Realistic hiring practice for engineers

Original author: Sam Dunne
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Hiring engineers can be a difficult, tedious and cumbersome procedure. Candidates read books , how to pass an interview, which indicates the maturity of existing methods. We hire professionals to create a product, not to re-implement old algorithms. I have not yet seen a programmer who writes every day with a marker on the board without access to the Internet to test his decisions.

In this blog, I will discuss the hiring process that we developed in Qstream.

Job responsibilities

The job spec (job spec) is an extremely important aspect of hiring, because it is usually the first impact on a potential candidate. If you do not make an effort here, then you worsen the chances of attracting talent.

When we first compiled such a description, we studied the experience of various companies that are considered industry leaders. As a result, we came up with a format that we believe is meaningful and clear, not only for engineering positions, but also for any others. Below is an example of the structure.

About vacancy

Job description (role) is the most important part of the specification, since it details what the candidate expects from the position. This section is your step towards the candidate. You must be sure that you present yourself correctly.

About Us

This section is used to describe who you are as a company and what you provide to customers. I propose to use the help of the marketing department staff to compile this section and verify that the description has been agreed for all posts.

About you

Here you set some expectations, it is important to do it openly and honestly. Too often, there are demands for a decade or more of experience with technology that has barely turned three years old. It spoils the impression of you in the eyes of the candidate.

Review all previous requirements every time you post a new job. Do not expect one option to suit everyone. For example, is a four-year experience really needed, or is a two-year enough experience? Is a PhD degree or higher education required? Maybe industry experience is enough?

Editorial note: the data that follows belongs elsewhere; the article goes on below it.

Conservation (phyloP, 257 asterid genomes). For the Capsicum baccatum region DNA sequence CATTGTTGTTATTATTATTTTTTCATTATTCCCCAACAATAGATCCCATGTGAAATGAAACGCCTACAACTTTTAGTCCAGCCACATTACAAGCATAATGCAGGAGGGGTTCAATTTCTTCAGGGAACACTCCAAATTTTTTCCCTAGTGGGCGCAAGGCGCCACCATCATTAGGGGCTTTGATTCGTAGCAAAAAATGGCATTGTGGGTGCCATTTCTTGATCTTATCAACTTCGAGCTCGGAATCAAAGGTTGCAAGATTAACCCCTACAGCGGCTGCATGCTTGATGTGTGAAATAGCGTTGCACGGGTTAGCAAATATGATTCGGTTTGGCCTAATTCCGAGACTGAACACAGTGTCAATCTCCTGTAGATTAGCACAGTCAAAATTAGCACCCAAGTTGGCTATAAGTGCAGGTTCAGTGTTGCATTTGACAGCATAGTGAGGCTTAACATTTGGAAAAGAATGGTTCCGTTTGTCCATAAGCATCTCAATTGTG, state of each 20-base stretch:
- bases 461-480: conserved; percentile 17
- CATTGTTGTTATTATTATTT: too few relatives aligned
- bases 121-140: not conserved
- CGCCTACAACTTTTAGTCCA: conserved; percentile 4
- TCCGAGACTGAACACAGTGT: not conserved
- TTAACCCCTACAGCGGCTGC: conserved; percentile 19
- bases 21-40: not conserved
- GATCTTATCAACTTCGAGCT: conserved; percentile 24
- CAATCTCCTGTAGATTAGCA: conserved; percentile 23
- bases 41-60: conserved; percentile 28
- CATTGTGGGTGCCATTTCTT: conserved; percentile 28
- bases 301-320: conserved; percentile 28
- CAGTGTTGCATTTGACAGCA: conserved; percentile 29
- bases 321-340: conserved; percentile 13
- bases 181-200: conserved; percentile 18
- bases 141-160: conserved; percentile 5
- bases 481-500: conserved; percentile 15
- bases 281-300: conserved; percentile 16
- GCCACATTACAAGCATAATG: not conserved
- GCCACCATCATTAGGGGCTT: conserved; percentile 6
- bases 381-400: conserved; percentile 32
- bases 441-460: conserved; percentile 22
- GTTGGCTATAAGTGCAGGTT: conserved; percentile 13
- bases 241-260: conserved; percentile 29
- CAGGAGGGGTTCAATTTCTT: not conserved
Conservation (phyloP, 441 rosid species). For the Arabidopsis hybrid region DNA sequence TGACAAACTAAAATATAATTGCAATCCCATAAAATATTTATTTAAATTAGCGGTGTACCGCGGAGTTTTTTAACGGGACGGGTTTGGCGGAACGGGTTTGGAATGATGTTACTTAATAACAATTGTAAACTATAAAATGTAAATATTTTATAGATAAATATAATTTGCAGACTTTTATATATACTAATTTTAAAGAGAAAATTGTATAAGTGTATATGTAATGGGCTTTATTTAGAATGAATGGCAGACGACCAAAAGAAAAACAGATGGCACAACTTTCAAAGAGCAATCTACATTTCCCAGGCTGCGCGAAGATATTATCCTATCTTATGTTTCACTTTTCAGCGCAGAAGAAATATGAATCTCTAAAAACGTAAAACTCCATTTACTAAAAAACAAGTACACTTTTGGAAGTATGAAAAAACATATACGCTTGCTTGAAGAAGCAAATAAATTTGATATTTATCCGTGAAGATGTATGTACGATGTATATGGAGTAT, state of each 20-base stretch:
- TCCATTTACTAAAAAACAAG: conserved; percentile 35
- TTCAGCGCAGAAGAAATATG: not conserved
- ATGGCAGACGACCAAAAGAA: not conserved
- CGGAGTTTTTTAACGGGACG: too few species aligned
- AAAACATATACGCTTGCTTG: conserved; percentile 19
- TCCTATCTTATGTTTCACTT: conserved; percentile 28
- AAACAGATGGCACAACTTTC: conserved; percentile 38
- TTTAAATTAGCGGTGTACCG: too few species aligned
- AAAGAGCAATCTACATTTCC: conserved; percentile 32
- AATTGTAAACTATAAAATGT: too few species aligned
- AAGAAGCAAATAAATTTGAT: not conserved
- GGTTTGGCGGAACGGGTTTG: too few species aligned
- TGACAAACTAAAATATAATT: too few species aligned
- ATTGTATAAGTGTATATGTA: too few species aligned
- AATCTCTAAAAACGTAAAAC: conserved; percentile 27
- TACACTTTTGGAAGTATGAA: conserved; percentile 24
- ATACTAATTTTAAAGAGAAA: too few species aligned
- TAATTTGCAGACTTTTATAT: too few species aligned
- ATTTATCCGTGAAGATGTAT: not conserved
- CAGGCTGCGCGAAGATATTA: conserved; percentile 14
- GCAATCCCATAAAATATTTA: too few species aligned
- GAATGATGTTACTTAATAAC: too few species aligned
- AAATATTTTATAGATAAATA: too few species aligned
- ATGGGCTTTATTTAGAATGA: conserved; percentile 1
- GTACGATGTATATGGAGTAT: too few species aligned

Ask the question: “Is this necessary?” For each item. If you cannot convince yourself of the answer, remove the requirement.

Candidate Guide

In my opinion, one of the biggest problems of existing practices is how employees of a company communicate with a candidate during hiring. It is usually passed from person to person, due to which there is no continuity and, depending on the culture of the company, discomfort may arise in the first week of work.

To solve the problem, we introduced the concept of "candidate guide." In general, this person - someone from the company who is responsible for all communications with the candidate, reports all the information about who is being interviewed, where to go and when to be there. For successful candidates, he acts as a guide in the first week of work. He is responsible for getting to know the team, introducing the newcomer to the entire office, helping with any questions or problems. This process allows the employee to get used to his new role with the support of a familiar person.

Five principles

We identified five necessary principles for this process:

  1. Hiring based on realism.
  2. Be indulgent to the quality of a resume.
  3. Be attentive to the candidate.
  4. Open the interview process for the whole team.
  5. Chat outside the office.

1. Hire based on realism